Affecting the background of your pages, tables, and even block elements like the paragraph tags is easier than you think when using Cascading Style Sheets. Using CSS, you can:
- set an image as a background to an element
- indicate the tiling position of the background image
- define the location of that image, like a watermark
Change the Background Color
background-color : color value;
background-color : rgb(30%,30%,30%);
background-color : transparent;
Setting the color of your background is easy, and with CSS you can now use both hexadecimal values and RGB values. Plus, you can set some elements to have a transparent background color, so that the background will allow other colors to show through. You can set the background color on most block elements in current browsers.
Try this out in your web page:
<p style="background-color: #cc0000; color : #cccccc; width : 200px;">
The background color of this paragraph is a dark red. It was set using a paragraph tag with the style attribute background-color:#cc0000;. e.g. style="background-color:#cc0000;">
Before you begin using the following style elements in your documents, you should be aware that these elements are supposed to work on any block-level elements. Be sure to test them in the browsers you support, as some browsers only support these styles on the
Add Background Images
background-image : (URL);
background-image : none;
Write a URL to a specific image to display as the background for your element.
Test this out by putting the following code in your document:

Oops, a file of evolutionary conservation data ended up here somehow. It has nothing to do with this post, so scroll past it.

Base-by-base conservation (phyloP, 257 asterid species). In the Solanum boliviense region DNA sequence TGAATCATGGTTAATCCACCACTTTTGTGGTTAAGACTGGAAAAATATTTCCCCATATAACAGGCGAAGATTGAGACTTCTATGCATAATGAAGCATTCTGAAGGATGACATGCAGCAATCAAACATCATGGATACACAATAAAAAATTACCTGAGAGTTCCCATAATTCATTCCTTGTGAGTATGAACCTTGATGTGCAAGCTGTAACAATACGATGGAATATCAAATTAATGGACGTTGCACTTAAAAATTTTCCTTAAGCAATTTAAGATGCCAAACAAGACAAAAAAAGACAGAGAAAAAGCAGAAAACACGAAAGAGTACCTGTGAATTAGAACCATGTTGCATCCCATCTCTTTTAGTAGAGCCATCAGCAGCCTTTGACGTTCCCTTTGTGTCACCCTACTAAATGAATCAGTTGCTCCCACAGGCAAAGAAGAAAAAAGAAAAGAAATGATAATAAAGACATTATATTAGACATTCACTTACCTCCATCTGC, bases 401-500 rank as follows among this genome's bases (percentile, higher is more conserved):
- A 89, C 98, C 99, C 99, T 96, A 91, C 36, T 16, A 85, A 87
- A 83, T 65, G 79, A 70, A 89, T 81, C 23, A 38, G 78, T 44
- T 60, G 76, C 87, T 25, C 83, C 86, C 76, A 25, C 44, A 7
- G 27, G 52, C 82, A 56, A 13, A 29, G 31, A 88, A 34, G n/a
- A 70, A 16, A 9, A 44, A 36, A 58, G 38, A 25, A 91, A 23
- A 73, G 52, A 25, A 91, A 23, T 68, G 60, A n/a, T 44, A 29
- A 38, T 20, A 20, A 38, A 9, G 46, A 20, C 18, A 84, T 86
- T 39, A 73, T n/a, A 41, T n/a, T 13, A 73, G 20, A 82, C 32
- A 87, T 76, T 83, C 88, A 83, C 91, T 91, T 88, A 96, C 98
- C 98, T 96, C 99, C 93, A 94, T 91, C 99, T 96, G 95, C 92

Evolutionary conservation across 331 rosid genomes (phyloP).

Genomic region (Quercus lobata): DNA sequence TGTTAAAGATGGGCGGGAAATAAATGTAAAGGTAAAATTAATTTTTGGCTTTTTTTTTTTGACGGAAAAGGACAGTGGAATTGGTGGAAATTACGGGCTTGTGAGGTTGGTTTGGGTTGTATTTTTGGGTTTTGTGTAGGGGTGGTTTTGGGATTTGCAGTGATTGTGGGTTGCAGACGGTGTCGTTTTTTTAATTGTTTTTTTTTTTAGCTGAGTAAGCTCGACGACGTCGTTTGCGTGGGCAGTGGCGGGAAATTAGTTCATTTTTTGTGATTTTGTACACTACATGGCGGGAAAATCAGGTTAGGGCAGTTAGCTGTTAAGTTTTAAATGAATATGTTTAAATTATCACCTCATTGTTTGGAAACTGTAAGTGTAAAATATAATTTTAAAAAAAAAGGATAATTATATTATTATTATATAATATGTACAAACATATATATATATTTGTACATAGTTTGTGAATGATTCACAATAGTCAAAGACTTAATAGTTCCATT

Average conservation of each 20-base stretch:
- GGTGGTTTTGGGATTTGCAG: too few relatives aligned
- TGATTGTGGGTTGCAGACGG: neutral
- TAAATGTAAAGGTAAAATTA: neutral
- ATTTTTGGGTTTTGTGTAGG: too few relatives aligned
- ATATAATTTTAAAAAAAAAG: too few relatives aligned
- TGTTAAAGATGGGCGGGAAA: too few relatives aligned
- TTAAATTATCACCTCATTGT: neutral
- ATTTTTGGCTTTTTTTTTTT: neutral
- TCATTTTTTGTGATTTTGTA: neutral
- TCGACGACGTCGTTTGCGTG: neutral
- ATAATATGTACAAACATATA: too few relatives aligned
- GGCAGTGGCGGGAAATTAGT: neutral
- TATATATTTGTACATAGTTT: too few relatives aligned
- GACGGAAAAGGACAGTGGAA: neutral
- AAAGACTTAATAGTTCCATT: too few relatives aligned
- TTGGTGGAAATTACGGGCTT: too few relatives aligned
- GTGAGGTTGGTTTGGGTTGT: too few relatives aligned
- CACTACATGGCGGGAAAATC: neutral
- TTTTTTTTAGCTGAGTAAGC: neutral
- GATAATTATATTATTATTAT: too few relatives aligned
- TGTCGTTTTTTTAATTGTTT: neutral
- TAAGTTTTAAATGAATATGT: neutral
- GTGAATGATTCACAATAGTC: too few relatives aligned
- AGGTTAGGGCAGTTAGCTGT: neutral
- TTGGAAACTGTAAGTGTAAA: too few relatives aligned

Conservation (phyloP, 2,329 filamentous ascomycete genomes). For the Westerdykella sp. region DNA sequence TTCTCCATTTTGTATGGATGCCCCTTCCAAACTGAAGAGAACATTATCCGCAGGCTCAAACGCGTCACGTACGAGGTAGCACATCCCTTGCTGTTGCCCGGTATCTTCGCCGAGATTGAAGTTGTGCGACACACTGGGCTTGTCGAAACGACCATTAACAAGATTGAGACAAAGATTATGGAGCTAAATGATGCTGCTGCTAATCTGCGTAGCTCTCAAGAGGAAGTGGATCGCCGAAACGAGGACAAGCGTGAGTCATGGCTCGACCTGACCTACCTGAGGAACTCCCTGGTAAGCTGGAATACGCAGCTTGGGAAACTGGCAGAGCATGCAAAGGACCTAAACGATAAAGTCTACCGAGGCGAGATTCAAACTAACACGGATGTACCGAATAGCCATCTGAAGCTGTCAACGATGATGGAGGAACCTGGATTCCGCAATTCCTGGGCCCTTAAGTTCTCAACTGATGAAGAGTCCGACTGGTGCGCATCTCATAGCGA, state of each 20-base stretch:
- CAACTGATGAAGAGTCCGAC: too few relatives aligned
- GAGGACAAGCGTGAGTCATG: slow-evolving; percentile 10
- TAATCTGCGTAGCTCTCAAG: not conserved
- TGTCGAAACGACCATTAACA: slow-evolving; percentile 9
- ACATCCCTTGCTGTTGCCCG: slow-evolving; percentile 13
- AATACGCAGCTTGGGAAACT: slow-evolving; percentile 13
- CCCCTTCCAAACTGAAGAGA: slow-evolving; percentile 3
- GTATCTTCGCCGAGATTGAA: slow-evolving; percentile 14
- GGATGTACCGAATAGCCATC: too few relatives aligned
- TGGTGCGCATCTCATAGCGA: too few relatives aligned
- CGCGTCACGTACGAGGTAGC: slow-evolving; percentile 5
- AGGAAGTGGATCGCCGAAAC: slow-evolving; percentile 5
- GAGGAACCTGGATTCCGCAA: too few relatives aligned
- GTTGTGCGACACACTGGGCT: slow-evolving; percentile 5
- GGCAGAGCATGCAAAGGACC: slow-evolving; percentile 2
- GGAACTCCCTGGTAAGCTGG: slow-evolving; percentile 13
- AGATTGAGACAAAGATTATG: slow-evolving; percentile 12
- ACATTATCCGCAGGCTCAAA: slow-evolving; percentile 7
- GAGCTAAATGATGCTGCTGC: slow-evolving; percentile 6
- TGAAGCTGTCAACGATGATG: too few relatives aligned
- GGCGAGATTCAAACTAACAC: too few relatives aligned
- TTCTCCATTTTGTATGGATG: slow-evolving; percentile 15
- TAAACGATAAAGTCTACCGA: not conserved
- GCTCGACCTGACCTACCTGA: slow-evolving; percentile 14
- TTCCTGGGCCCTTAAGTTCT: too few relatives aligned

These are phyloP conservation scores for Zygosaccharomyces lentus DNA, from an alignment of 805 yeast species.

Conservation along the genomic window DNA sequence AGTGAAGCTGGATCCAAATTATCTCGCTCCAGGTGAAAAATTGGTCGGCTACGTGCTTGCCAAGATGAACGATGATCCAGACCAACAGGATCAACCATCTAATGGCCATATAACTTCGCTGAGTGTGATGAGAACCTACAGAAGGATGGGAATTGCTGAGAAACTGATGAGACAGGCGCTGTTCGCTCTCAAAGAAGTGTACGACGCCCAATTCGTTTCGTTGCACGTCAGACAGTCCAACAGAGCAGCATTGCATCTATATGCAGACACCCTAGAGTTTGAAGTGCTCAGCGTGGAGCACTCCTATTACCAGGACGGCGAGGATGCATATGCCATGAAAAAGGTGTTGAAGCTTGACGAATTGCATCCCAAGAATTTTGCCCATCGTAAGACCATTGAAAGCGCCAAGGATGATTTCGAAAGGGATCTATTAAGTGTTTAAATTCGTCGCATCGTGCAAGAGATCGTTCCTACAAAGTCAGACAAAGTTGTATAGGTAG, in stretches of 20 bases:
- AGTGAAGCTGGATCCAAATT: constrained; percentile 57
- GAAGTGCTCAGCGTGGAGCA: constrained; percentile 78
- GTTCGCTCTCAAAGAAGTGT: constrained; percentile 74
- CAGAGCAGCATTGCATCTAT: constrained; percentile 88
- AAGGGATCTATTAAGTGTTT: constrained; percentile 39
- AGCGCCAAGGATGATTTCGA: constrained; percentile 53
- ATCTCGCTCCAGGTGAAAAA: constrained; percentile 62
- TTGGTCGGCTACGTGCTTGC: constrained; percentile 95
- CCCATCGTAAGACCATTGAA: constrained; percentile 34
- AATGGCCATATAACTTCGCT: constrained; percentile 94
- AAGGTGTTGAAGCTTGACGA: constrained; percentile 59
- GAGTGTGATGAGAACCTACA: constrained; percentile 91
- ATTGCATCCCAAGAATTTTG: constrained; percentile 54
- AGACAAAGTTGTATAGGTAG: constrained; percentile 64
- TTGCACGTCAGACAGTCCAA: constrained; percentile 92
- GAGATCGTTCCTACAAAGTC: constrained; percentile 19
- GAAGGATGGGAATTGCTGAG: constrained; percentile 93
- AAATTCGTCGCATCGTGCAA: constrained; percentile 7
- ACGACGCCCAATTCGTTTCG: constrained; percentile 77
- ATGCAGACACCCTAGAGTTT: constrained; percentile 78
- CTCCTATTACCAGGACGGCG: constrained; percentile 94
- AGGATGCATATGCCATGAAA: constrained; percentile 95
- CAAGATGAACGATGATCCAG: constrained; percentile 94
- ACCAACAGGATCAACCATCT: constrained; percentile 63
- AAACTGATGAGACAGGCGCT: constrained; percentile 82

<p style="background-image : url(http://webdesign.about.com/library/graphics/bg-grid.gif); width : 200px;">
This paragraph uses the background-image element to create a grid pattern behind the paragraph. e.g. style="background-image : url(http://webdesign.about.com/library/graphics/bg-grid.gif);"
Keep the Background Image from Scrolling
background-attachment : fixed;
background-attachment : scroll;
If you use a background attachment of fixed, the background image will be held in one place like a watermark. Using the scroll type will set the image to scroll with the rest of the page. This is the default and standard for background images.
Tile Your Backgrounds, or Not
background-repeat : repeat;
background-repeat : inherit;
background-repeat : repeat-x
background-repeat : repeat-y
background-repeat : no-repeat
The default behavior of web backgrounds is to repeat endlessly. Thus background images often have to be very large to insure that they don't repeat incorrectly on larger monitors. This tag allows you to specify that a background image might repeat only on the x or y axis, or not repeat at all.
Use this property on block-level elements as well. Examples of background-repeat.
Choose Where to Place the Background Image
background-position : value;
background-position: vertical horizontal;
If you use two values then you will position the background on both the vertical and horizontal plane.
Sets the location of the background image with one of these values:
Making Multiple Changes to Your Backgrounds with One Element
Once you understand the different CSS elements you can use to affect the background of your pages and elements, you can combine them into one CSS element. The
background element. This is a CSS shorthand property.
background : color url(URL) attachment position repeat;
Follow the instructions for the above elements to define your backgrounds as you would like them.
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